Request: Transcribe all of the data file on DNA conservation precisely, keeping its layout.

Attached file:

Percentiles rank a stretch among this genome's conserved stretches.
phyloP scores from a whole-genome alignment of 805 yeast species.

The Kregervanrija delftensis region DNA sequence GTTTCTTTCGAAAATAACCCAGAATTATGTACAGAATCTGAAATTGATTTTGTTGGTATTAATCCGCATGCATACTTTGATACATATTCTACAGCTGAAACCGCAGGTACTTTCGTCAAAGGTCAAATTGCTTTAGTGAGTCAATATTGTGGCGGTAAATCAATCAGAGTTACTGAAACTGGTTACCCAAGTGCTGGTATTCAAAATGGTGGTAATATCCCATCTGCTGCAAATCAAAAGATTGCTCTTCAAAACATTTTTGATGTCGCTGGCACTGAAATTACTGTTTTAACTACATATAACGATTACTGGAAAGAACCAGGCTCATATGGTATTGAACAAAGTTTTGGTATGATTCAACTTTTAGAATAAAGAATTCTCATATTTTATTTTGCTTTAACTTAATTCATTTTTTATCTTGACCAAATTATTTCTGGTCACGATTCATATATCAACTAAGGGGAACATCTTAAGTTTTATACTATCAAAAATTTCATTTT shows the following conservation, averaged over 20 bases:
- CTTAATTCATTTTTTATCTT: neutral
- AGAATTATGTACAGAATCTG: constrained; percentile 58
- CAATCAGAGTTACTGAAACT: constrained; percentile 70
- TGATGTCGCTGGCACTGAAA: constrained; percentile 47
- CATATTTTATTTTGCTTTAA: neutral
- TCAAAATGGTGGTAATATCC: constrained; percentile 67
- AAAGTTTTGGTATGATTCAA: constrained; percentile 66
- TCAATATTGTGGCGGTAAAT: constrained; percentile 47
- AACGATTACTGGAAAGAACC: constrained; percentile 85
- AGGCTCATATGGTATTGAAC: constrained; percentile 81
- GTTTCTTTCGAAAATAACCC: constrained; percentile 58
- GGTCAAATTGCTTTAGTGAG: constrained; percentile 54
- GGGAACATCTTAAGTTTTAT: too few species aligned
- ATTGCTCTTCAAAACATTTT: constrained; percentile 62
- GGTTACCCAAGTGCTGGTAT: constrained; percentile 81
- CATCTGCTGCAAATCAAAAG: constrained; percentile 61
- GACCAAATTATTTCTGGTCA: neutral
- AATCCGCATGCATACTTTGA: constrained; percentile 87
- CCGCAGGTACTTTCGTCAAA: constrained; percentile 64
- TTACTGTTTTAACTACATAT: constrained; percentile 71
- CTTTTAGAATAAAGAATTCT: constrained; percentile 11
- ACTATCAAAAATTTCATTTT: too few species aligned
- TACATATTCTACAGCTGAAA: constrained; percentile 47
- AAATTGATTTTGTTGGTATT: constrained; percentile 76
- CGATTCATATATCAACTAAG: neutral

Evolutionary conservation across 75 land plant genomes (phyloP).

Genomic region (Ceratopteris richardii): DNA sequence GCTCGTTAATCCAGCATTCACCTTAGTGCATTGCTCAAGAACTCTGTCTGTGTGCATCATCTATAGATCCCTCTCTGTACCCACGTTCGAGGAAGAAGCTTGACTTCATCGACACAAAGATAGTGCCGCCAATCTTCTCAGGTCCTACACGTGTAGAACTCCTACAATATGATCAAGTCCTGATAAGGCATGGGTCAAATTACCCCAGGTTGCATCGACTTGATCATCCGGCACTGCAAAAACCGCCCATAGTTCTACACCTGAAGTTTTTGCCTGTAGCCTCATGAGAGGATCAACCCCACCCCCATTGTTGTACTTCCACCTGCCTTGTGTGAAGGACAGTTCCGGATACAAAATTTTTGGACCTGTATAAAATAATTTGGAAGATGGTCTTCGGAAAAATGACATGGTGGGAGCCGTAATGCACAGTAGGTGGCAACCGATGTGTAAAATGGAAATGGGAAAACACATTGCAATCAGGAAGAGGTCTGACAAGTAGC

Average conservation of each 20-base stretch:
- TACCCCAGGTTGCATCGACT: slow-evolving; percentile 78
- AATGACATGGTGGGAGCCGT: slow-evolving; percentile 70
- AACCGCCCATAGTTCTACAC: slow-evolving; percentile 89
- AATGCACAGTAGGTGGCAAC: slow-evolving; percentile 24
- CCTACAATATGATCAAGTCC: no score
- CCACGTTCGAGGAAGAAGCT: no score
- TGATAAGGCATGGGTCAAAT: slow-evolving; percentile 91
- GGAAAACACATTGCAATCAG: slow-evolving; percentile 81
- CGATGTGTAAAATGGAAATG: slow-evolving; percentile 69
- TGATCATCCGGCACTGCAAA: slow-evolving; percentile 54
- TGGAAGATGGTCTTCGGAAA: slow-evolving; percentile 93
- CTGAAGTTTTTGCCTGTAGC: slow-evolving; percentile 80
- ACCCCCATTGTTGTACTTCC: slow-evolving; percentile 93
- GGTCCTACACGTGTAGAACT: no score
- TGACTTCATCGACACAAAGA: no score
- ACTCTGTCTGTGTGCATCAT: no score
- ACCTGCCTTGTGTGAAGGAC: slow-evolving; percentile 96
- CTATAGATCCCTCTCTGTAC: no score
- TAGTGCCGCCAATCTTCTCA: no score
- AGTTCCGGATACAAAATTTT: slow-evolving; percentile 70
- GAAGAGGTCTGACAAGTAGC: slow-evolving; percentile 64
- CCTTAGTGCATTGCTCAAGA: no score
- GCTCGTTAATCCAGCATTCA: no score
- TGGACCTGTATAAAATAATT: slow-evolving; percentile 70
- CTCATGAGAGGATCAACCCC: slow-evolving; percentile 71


Percentiles rank a stretch among this genome's conserved stretches.
phyloP scores from a whole-genome alignment of 805 yeast species.

The Kregervanrija delftensis region DNA sequence GTTTCTTTCGAAAATAACCCAGAATTATGTACAGAATCTGAAATTGATTTTGTTGGTATTAATCCGCATGCATACTTTGATACATATTCTACAGCTGAAACCGCAGGTACTTTCGTCAAAGGTCAAATTGCTTTAGTGAGTCAATATTGTGGCGGTAAATCAATCAGAGTTACTGAAACTGGTTACCCAAGTGCTGGTATTCAAAATGGTGGTAATATCCCATCTGCTGCAAATCAAAAGATTGCTCTTCAAAACATTTTTGATGTCGCTGGCACTGAAATTACTGTTTTAACTACATATAACGATTACTGGAAAGAACCAGGCTCATATGGTATTGAACAAAGTTTTGGTATGATTCAACTTTTAGAATAAAGAATTCTCATATTTTATTTTGCTTTAACTTAATTCATTTTTTATCTTGACCAAATTATTTCTGGTCACGATTCATATATCAACTAAGGGGAACATCTTAAGTTTTATACTATCAAAAATTTCATTTT shows the following conservation, averaged over 20 bases:
- CTTAATTCATTTTTTATCTT: neutral
- AGAATTATGTACAGAATCTG: constrained; percentile 58
- CAATCAGAGTTACTGAAACT: constrained; percentile 70
- TGATGTCGCTGGCACTGAAA: constrained; percentile 47
- CATATTTTATTTTGCTTTAA: neutral
- TCAAAATGGTGGTAATATCC: constrained; percentile 67
- AAAGTTTTGGTATGATTCAA: constrained; percentile 66
- TCAATATTGTGGCGGTAAAT: constrained; percentile 47
- AACGATTACTGGAAAGAACC: constrained; percentile 85
- AGGCTCATATGGTATTGAAC: constrained; percentile 81
- GTTTCTTTCGAAAATAACCC: constrained; percentile 58
- GGTCAAATTGCTTTAGTGAG: constrained; percentile 54
- GGGAACATCTTAAGTTTTAT: too few species aligned
- ATTGCTCTTCAAAACATTTT: constrained; percentile 62
- GGTTACCCAAGTGCTGGTAT: constrained; percentile 81
- CATCTGCTGCAAATCAAAAG: constrained; percentile 61
- GACCAAATTATTTCTGGTCA: neutral
- AATCCGCATGCATACTTTGA: constrained; percentile 87
- CCGCAGGTACTTTCGTCAAA: constrained; percentile 64
- TTACTGTTTTAACTACATAT: constrained; percentile 71
- CTTTTAGAATAAAGAATTCT: constrained; percentile 11
- ACTATCAAAAATTTCATTTT: too few species aligned
- TACATATTCTACAGCTGAAA: constrained; percentile 47
- AAATTGATTTTGTTGGTATT: constrained; percentile 76
- CGATTCATATATCAACTAAG: neutral

Evolutionary conservation across 75 land plant genomes (phyloP).

Genomic region (Ceratopteris richardii): DNA sequence GCTCGTTAATCCAGCATTCACCTTAGTGCATTGCTCAAGAACTCTGTCTGTGTGCATCATCTATAGATCCCTCTCTGTACCCACGTTCGAGGAAGAAGCTTGACTTCATCGACACAAAGATAGTGCCGCCAATCTTCTCAGGTCCTACACGTGTAGAACTCCTACAATATGATCAAGTCCTGATAAGGCATGGGTCAAATTACCCCAGGTTGCATCGACTTGATCATCCGGCACTGCAAAAACCGCCCATAGTTCTACACCTGAAGTTTTTGCCTGTAGCCTCATGAGAGGATCAACCCCACCCCCATTGTTGTACTTCCACCTGCCTTGTGTGAAGGACAGTTCCGGATACAAAATTTTTGGACCTGTATAAAATAATTTGGAAGATGGTCTTCGGAAAAATGACATGGTGGGAGCCGTAATGCACAGTAGGTGGCAACCGATGTGTAAAATGGAAATGGGAAAACACATTGCAATCAGGAAGAGGTCTGACAAGTAGC

Average conservation of each 20-base stretch:
- TACCCCAGGTTGCATCGACT: slow-evolving; percentile 78
- AATGACATGGTGGGAGCCGT: slow-evolving; percentile 70
- AACCGCCCATAGTTCTACAC: slow-evolving; percentile 89
- AATGCACAGTAGGTGGCAAC: slow-evolving; percentile 24
- CCTACAATATGATCAAGTCC: no score
- CCACGTTCGAGGAAGAAGCT: no score
- TGATAAGGCATGGGTCAAAT: slow-evolving; percentile 91
- GGAAAACACATTGCAATCAG: slow-evolving; percentile 81
- CGATGTGTAAAATGGAAATG: slow-evolving; percentile 69
- TGATCATCCGGCACTGCAAA: slow-evolving; percentile 54
- TGGAAGATGGTCTTCGGAAA: slow-evolving; percentile 93
- CTGAAGTTTTTGCCTGTAGC: slow-evolving; percentile 80
- ACCCCCATTGTTGTACTTCC: slow-evolving; percentile 93
- GGTCCTACACGTGTAGAACT: no score
- TGACTTCATCGACACAAAGA: no score
- ACTCTGTCTGTGTGCATCAT: no score
- ACCTGCCTTGTGTGAAGGAC: slow-evolving; percentile 96
- CTATAGATCCCTCTCTGTAC: no score
- TAGTGCCGCCAATCTTCTCA: no score
- AGTTCCGGATACAAAATTTT: slow-evolving; percentile 70
- GAAGAGGTCTGACAAGTAGC: slow-evolving; percentile 64
- CCTTAGTGCATTGCTCAAGA: no score
- GCTCGTTAATCCAGCATTCA: no score
- TGGACCTGTATAAAATAATT: slow-evolving; percentile 70
- CTCATGAGAGGATCAACCCC: slow-evolving; percentile 71